ROME -- Monday's search was hampered by thunderstorms. This happened after an enormous chunk of the Italian Alpine glacier broke apart, sending an avalanche down the slope. Officials have put the death toll at seven.
Veneto Gov. stated, "I hope that the numbers stop here." Luca Zaia is from northeast Italy, where he spoke. In Canazei, a morgue was established in the ice rink.
Maurizio Fugatti of the Trentino-Alto Adige Alpine region stated that 14 people were still unaccounted for as of Monday afternoon: 10 from Italy, three from Czechia, and one from Austria. Fugatti, Trentino-Alto Adige Alpine Region said that they were contacted because the families didn't know where these people were.
Four cars were left in the mountain's parking lot whose occupants had not been found -- two cars had Czech plates, one from Germany, and the fourth was from Hungary.
Fugatti suggested that some people might not know their status because they may be on vacation and only check in with family members at the end of the vacation.
Authorities confirmed that at least three of those who died were Italians. According to Italian news reports, one of the victims was said to be from Czechia. This country is better known in English as the Czech Republic.
Officials claimed that nine people were hurt on Sunday. But, Canazei officials, at a Monday news conference, said that eight were present, with two of them being admitted to Canazei in a "delicate" grave condition.
Zaia stated that the hospitalized patients included two Germans as well as a 40-year old patient who has yet to be identified.
When dozens of hikers went on outings, some were even roped together, the avalanche burst into action.
After meeting with relatives of the deceased, Mario Draghi, the Italian Premier, stood alongside the officials and expressed his "most sincere, affectionate and heartfelt closeness" towards the families.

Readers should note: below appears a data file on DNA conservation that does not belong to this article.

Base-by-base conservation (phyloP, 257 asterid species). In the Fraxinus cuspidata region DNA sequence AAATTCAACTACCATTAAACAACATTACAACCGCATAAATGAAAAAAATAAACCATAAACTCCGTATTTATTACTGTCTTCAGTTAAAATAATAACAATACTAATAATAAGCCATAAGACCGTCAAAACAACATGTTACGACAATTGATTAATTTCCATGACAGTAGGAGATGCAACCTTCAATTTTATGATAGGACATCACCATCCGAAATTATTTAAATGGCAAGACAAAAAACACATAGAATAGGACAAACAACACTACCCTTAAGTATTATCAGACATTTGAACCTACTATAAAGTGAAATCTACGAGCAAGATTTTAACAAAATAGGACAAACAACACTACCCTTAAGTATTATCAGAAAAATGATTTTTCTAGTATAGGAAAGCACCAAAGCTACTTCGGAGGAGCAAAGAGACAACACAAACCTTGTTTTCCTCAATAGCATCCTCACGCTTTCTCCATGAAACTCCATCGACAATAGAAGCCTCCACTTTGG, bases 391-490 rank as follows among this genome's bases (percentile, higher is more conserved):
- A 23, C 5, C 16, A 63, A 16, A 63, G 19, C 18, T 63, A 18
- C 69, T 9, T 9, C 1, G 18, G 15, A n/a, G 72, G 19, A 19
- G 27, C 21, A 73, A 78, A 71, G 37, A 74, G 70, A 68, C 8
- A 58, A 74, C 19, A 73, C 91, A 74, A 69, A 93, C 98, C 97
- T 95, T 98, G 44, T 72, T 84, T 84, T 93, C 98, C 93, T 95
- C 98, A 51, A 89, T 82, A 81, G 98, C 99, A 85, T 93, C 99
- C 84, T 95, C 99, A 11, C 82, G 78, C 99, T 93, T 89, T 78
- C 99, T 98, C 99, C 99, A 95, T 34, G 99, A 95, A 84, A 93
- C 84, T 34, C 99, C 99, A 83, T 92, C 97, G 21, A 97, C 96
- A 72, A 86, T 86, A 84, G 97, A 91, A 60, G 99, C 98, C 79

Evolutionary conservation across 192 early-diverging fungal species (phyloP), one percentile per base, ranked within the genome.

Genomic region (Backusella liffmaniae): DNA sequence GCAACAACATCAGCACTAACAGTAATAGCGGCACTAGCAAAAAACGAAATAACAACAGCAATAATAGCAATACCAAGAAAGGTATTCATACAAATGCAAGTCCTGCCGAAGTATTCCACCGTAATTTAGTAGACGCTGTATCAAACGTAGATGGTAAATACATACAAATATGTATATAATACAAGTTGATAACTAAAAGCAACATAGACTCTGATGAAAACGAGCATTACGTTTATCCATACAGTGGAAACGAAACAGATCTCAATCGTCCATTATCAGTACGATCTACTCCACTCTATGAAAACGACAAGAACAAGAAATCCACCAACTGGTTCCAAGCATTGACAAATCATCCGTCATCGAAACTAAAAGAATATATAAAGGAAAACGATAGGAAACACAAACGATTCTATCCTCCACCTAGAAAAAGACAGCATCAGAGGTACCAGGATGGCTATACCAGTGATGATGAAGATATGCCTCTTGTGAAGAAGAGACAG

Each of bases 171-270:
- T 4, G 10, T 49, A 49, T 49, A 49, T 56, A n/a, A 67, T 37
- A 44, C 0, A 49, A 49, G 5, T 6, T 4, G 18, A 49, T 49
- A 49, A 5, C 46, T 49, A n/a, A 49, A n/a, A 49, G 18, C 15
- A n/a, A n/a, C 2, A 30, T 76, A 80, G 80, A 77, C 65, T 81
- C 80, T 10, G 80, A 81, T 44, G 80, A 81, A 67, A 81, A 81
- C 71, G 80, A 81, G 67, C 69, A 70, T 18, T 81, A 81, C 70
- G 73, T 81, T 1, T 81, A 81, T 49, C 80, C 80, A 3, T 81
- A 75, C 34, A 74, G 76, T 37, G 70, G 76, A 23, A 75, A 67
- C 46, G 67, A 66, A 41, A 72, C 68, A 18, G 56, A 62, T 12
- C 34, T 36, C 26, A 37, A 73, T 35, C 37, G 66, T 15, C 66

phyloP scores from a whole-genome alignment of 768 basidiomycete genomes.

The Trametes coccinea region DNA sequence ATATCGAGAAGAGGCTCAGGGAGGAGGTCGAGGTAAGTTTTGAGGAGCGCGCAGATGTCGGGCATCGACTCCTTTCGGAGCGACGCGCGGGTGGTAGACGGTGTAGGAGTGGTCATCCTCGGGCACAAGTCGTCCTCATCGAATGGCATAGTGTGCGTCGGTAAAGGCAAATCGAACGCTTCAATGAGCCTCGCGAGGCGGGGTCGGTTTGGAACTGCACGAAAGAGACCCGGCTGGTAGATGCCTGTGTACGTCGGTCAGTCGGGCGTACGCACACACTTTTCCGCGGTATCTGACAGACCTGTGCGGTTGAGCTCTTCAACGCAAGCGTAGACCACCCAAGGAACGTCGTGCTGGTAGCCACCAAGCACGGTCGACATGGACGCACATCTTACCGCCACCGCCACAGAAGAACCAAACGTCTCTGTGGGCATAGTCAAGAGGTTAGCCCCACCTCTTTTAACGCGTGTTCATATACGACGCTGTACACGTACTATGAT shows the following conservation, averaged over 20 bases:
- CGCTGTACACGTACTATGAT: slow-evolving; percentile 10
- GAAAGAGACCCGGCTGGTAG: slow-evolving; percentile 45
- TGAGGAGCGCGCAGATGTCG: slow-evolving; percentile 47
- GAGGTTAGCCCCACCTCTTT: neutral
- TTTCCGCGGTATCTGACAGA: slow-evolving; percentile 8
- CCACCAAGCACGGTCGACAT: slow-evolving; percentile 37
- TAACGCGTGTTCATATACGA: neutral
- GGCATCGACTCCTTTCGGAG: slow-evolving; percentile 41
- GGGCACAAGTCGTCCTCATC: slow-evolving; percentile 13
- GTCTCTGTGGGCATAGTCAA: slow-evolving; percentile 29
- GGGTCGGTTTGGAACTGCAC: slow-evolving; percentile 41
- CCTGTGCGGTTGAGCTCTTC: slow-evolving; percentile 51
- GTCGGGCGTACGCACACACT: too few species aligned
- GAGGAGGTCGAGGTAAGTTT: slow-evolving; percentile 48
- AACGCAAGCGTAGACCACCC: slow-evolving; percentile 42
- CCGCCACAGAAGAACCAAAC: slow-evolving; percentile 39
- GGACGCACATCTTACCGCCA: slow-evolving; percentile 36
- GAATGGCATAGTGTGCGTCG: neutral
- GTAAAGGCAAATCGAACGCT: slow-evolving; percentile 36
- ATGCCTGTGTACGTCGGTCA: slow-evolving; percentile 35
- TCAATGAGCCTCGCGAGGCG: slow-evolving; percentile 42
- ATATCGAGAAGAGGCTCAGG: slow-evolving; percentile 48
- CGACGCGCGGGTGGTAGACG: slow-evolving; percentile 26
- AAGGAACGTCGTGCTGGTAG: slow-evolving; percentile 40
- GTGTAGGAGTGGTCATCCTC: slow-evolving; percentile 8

He looked grim and demanded that action is taken to prevent such a tragedy from happening again. Draghi stated, "This drama has some unpredictability." He was echoing many experts who claimed that an avalanche caused by a glacier's collapse cannot be predicted.
The premier stated that what happened "certainly depends upon environmental deterioration, and the climate situation."
Marmolada glacier is shrinking over the past decades. Scientists at the government CNR Research Center have stated that it will cease to exist in 25-30 years.
Draghi stated that "Today, Italy gathers near" to the families of the victims. "The government should reflect on what happened, and take steps to ensure that it doesn't happen again."
It was huge, measuring 200 meters (yards), 80 meters high, and 60 meters deep. Zaia compared the avalanche with an "apartment-building (sized) block made of ice and debris mixed with Cyclopean masses.
Zaia stated that she cannot speak for anyone else but the facts and that high temperatures don’t favor such situations.
Italy is currently under a heat wave that has been going on for weeks. Alpine rescuers reported that last week's temperature at the glacier's elevation reached 10 C (50 F), which is normal considering it is usually around freezing this time of the year.
Drones were used to search for missing persons and verify safety. However, even these drones had to be stopped when severe thunderstorms hit the area late in the morning.
It was not immediately clear what caused the pinnacle of a glacier to burst and send it crashing down the slope at an estimated speed of 300 kph (nearly 200 miles per hour).
However, high temperatures are often cited as a possible factor.
Jacopo Gabrieli (a researcher in polar sciences at Italy's CNR research centre) noted that the heat wave that lasted for almost 20 years in northern Italy was the longest.
Gabrieli stated Monday that it was an "absolutely an anomaly" in an interview with Italian state TV. He said that it was impossible to predict whether or not a serac, which is a pinnacle at the glacier's tophang, would break apart, like other experts.
Operators of rustic shelters on the mountainside claimed temperatures recently reached 24C (75 F), which is unusual for a place where tourists go in summer to stay cool.
The largest glacier in the Dolomite Mountains of northeastern Italy is located in the Marmolada Range. It is popular for skiing in winter. The glacier has been slowly melting over the last decades, and much of its volume has disappeared.
Experts from the U.N. have identified the Mediterranean basin as a "climate-change hot spot" that is likely to experience heat waves and water shortages.
Pope Francis, who made the care of the planet a priority in his pontificate, sent out a tweet inviting people to pray for victims of avalanches and their families.
Francis wrote that the tragedies we are witnessing with climate change should force us to urgently seek out new ways that respect people and nature.